The Second Life of a Tree: Fostering Biodiversity with Dead Trees and Woody Debris

A forest with trees in many stages of growth and decomposition is structurally rich, and supports biodiversity and stability.

A forest with trees in many stages of growth and decomposition is structurally rich, and supports biodiversity and stability.

Not so long ago, foresters were taught to calculate the value of a woodland by the number of healthy, living trees that could be used for human purposes. Dead trees–considered useless–were removed, burned, and ignored. It was only after closely observing interactions between dead plants, microorganisms, and animals that foresters realized that dead standing trees, rotting logs, and other woody debris on a forest floor are vital to the health and stability of the ecosystem.

Standing Dead Trees

Many species of birds, such as eastern bluebirds and wood ducks depend on standing dead trees with cavities to nest in. Cavities, formed by decay and weathering, as well as woodpeckers, are also essential habitat for bats and other mammals, and many species of insects, amphibians, and reptiles.

To ensure maximum wildlife habitat value, each acre of forest should be home to 6-10 standing dead trees. In an urban forest or acreage, dead trees at a certain stage of decomposition can pose a danger to people or buildings. To preserve habitat value while reducing any threat, these trees can be trimmed down to a lower height. In some cases, the best option may be to cut down the dead tree, and leave the logs and branches on the woodland floor.

Moss--a bryophyte--growing on a decomposing log in a central Iowa woodland.

Moss–a bryophyte–growing on a decomposing log in a central Iowa woodland.

Logs and Woody Debris

When a dead tree eventually falls to the ground, fungi, lichen, and other microorganisms continue the process of decomposition. At this point, some of the nutrients in the decomposing material become available to other plants in the forest, and others provide food for small insects such as beetles, mites, and ants. Nutrients from the dead tree work their way up the food chain as these small insects become food for other animals. Snails, shrews, voles, and salamanders move in—taking advantage of the food source as well as the shelter provided by logs and woody debris.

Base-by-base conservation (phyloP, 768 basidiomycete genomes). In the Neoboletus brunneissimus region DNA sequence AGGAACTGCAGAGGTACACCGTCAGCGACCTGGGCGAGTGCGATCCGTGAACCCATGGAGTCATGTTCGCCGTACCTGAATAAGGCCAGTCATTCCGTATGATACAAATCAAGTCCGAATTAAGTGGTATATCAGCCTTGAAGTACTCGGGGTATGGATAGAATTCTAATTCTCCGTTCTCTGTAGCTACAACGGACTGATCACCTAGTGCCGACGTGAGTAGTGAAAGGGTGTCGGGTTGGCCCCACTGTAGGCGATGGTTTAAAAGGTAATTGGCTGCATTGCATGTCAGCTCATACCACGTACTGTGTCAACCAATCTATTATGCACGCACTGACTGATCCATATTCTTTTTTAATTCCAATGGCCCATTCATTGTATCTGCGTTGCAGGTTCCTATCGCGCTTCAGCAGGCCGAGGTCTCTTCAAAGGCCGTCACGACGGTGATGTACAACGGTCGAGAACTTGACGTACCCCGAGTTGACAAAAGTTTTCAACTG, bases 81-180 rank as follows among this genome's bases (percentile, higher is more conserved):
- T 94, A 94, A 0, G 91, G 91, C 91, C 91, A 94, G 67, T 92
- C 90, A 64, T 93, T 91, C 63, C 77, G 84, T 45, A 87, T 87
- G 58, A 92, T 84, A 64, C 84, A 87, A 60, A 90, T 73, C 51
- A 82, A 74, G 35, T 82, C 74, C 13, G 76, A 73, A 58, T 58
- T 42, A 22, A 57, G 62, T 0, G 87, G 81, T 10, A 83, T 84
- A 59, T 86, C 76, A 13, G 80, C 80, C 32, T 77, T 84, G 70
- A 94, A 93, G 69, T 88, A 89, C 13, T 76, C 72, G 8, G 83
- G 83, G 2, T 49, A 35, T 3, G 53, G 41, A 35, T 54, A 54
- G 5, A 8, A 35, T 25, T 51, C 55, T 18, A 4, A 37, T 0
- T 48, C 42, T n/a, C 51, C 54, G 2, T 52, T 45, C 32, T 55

Another place where structural diversity and heterogeneity is important is in waterways. When dead trees fall into a river, it collects other woody debris to form a debris jam. This provides critical habitat for fish and macroinvertebrates, where the habitat is protected, the shade facilitates cooler temperatures, and the structure provides some stability during floods.

Biodiversity in Your Backyard – Build a Wildlife Brush Shelter

If you have a yard or acreage, and woody debris from fallen branches, pruning refuse, or recently fallen trees, consider building your own Wildlife Brush Shelter. In just an hour or two, you can create a haven for wildlife, from dragonflies to amphibians and diverse songbirds. Read about the fantastic benefits of Wildlife Brush Shelters, and how to build your own here, with the NWF’s excellent guide. DIY brush construction: first, place larger logs on the bottom, with gaps between them for a mammal highway.

brushshelterbirdfeeder

This front yard Wildlife Brush Shelter is located next to a birdfeeder. An expired Christmas tree provides extra protection from northern winter winds.

Add another layer or two–each set perpendicular to the prior layer. Then, place increasingly smaller branches on top, to provide shelter from the elements, and a place for birds and insects to perch.

Did you know that most of Iowa’s native bees nest in the ground, and require bare soil that is slightly compacted but undisturbed? The exposed soil that forms underneath a dense brush pile creates important nesting habitat for native bees and other pollinators.

Want to learn more about dead trees and forest ecosystems? Check out this article from The New York Times: In Spring, Nature’s Cycle Brings a Dead Tree to Life. Also, from the U.S. Fish and Wildlife Service: Seeing Life in the Undead: Understanding the Importance of Snags in Forest Ecology.